Out­lander: the ul­ti­mate catch-up



TIME TRAVEL, High­land re­bel­lion, steamy ro­mance and vis­ceral vi­o­lence. Out­lander has now become as syn­ony­mous with Scot­land as tar­tan and short­bread. The show, based on the nov­els by Amer­i­can writer Diana Ga­bal­don, sees World War Two nurse Claire Fraser travel back in time to the Ja­co­bite ris­ings of the 1740s. It has mil­lions of view­ers on both the Starz chan­nel in the US and on Ama­zon Prime Video in the UK, mul­ti­ple awards and a de­voted fan fol­low­ing – it has also turned into a cash cow for the Scot­tish tourism in­dus­try, with Out­lander tours boom­ing. With the third sea­son hit­ting our screens last week and the fourth about to start film­ing on our doorstep, we bring you the ul­ti­mate catch-up. From the plot­lines to the frocks, and from the fem­i­nist crit­ics to the ul­tra-vi­o­lence, here’s what you need to know.


Out­lander is not short on plot. In brief: 1940s English nurse Claire Fraser, played by Caitri­ona Balfe, leans ab­sent-mind­edly on a stand­ing stone while hon­ey­moon­ing in Scot­land and finds her­self hurtling back to 1743. Life my be tough in 18th-cen­tury Scot­land, but hav­ing just sur­vived a mod­ern war, the tena­cious Claire take its bru­tal­ity in her stride and catches the eye of young High­land war­rior Jamie Fraser, played by the strap­ping, kilt-wear­ing Sam Heughan. He is not ad­verse to strip­ping off – and she is not ad­verse ei­ther.

Un­for­tu­nately, she also catches the eye of the show’s arch-vil­lain, Cap­tain “Black Jack” Ran­dall – who just hap­pens to be the 18th-cen­tury an­ces­tor of her mod­ern-day hus­band. Even­tu­ally, Claire weds heart­throb Jamie, but mar­riage is no safe haven as she is soon ac­cused of witch­craft and Jamie bru­tally raped in scenes which shocked fans. How­ever, soon they are re­united and es­cape to France, where sea­son two is set – many swashes are buck­led and the bat­tle to free Scot­land from the Red Coats goes on. Claire re­turns to the 20th cen­tury, and sea­son three opened last week with her con­tem­plat­ing her fu­ture – and the pain of sep­a­ra­tion from Jamie ... as a mother to a teenage daugh­ter in 1960s Bos­ton.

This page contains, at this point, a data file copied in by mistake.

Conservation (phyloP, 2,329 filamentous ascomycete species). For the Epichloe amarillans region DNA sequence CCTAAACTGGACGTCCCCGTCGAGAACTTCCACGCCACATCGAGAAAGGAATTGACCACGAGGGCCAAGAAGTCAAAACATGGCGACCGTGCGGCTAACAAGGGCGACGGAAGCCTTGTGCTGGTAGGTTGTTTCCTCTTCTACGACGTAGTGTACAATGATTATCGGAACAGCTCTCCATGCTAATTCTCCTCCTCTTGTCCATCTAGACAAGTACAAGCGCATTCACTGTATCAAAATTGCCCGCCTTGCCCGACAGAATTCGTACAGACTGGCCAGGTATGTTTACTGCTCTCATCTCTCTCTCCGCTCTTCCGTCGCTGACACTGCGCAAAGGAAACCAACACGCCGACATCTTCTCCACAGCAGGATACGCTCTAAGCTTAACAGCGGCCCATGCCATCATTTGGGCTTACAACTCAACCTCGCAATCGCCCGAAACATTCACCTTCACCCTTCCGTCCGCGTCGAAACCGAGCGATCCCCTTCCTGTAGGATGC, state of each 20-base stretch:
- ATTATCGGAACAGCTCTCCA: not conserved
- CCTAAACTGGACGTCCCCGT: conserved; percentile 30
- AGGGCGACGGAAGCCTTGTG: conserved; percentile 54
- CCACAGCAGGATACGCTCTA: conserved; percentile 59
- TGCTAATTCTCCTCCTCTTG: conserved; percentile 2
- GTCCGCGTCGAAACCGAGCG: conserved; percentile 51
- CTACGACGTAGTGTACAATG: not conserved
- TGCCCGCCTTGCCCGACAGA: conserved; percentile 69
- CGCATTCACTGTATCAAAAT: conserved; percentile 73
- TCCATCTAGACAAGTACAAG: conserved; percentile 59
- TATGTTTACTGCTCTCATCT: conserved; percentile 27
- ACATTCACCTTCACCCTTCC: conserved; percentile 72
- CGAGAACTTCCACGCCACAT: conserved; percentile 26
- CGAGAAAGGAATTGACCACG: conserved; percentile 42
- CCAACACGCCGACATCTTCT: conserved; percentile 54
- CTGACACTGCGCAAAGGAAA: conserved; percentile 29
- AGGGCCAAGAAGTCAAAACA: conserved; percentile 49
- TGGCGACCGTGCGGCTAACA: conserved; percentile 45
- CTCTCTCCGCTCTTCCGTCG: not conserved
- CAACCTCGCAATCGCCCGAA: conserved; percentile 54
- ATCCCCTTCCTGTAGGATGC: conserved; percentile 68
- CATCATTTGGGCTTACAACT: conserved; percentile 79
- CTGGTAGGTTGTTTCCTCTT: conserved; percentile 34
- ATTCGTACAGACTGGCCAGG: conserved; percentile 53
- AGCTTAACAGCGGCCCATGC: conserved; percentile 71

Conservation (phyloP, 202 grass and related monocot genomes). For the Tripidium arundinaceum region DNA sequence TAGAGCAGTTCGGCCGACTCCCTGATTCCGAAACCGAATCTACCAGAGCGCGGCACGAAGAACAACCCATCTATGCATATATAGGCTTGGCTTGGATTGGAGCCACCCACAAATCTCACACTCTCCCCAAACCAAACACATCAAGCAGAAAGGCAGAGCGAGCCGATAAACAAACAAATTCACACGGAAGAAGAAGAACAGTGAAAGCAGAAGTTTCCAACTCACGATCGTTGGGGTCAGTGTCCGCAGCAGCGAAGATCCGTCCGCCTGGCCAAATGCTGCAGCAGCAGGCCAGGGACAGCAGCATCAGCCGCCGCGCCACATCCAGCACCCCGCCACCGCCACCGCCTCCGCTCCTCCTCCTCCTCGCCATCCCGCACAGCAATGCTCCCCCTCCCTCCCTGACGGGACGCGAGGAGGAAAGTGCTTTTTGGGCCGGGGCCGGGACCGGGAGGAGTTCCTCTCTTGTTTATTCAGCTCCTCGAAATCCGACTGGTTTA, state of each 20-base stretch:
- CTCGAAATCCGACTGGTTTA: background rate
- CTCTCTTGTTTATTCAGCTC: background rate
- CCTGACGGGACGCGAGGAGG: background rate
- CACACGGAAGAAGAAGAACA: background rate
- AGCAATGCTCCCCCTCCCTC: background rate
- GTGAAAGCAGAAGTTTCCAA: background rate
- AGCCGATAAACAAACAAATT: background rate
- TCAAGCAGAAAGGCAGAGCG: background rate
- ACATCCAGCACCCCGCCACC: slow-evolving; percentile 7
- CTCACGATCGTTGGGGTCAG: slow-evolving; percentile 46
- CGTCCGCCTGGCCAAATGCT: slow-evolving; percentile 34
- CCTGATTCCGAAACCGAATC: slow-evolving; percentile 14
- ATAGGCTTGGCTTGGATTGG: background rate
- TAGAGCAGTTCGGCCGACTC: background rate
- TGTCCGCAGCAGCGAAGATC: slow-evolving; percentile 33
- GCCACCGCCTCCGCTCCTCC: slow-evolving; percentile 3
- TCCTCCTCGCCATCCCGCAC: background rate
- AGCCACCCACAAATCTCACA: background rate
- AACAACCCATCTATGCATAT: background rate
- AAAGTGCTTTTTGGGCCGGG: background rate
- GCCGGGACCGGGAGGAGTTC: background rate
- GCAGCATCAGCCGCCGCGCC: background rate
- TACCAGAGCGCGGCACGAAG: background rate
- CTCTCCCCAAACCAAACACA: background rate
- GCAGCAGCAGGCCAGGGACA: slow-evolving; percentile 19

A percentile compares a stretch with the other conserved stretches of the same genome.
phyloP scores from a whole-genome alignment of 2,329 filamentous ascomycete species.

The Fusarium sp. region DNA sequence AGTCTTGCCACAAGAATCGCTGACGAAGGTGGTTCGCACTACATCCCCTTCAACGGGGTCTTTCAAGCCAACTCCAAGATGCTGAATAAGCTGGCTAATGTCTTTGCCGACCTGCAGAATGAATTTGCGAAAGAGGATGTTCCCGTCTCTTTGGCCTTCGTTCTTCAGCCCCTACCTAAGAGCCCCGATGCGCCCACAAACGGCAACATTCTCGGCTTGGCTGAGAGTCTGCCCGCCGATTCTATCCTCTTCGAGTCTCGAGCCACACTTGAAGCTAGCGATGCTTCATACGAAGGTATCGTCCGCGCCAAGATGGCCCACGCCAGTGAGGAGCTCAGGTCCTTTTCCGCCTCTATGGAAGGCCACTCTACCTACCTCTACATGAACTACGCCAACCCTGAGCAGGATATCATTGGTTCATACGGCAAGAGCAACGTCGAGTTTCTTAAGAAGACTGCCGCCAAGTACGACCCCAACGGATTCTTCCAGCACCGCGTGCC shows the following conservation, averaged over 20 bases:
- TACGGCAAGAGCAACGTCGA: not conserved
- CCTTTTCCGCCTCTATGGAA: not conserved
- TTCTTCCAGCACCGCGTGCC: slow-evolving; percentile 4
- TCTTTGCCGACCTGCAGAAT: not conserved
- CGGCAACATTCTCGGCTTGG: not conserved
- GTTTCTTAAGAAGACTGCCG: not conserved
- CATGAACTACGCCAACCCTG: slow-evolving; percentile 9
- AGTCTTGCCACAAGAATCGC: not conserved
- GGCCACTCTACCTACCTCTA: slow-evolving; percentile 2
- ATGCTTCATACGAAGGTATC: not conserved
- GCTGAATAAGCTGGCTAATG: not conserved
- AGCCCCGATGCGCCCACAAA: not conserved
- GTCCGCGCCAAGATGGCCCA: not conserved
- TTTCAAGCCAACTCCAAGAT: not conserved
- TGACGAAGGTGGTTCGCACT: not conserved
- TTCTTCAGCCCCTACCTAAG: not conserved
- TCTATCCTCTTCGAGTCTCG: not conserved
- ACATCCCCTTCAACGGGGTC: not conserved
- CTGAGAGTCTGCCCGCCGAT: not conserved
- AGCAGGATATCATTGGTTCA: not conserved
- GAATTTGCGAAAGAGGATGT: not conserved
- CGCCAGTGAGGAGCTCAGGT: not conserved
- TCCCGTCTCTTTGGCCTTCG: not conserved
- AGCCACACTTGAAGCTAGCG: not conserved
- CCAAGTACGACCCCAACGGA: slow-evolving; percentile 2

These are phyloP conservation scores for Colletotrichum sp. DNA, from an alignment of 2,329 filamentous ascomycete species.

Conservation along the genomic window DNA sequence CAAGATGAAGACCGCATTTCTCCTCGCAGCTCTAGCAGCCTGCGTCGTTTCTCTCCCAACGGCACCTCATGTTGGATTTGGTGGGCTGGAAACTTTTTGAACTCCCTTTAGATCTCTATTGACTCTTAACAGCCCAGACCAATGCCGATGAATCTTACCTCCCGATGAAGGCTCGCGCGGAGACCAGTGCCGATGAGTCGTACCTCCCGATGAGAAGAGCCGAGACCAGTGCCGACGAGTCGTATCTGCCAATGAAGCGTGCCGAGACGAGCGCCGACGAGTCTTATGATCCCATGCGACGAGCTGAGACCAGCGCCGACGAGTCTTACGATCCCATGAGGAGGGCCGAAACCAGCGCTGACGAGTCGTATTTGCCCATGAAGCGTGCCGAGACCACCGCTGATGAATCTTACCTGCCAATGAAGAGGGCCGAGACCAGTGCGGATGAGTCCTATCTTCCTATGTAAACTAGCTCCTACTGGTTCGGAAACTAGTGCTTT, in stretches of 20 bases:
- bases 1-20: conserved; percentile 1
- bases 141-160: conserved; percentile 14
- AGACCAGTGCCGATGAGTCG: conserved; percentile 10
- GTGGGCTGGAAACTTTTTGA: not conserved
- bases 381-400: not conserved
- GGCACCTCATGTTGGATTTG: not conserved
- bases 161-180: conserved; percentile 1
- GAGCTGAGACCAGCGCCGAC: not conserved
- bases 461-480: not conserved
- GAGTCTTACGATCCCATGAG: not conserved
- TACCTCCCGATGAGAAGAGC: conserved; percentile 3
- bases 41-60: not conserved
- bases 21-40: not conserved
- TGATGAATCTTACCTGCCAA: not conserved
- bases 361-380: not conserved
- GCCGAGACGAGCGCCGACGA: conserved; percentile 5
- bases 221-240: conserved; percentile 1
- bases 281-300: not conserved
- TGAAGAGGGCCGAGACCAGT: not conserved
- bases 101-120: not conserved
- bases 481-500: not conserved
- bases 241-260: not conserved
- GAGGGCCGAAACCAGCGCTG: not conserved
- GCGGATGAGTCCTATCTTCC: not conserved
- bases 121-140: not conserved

It might sound ex­haust­ing but TV au­di­ences have been lap­ping it up. In June this year the se­ries ar­rived on free-to-air TV chan­nel More4 to a record-break­ing au­di­ence of over one mil­lion view­ers, fol­low­ing sim­i­larly strong fig­ures on Ama­zon Prime Video. As a re­sult, Balfe and Heughan have become big names with star sta­tus and celebrity en­dorse­ments to match.


In the late 1980s, Diana Ga­bal­don, in­spired by that other fa­mous time trav­eller Doc­tor Who and in­trigued by whether she had what it took to pen a novel, sat down to write Out­lander. She claims she never in­tended to show it to any­one. It turned out to be the first of what is to date a nine­strong se­ries of books, which strad­dle al­most as many themes as they have de­voted fans.

The first seven books sold over 20 mil­lion copies be­fore syn­di­ca­tion rights were snapped up and a screen­play de­vel­oped by Ron­ald D Moore – fa­mous for his work on Bat­tlestar Galac­tica and Star Trek Next Gen­er­a­tion – and pro­duced by Sony Pic­tures Tele­vi­sion and Left Bank Pic­tures for Starz. Ga­bal­don, for­merly a re­search pro­fes­sor at the Univer­sity of Ari­zona, is both co-pro­ducer and con­sul­tant.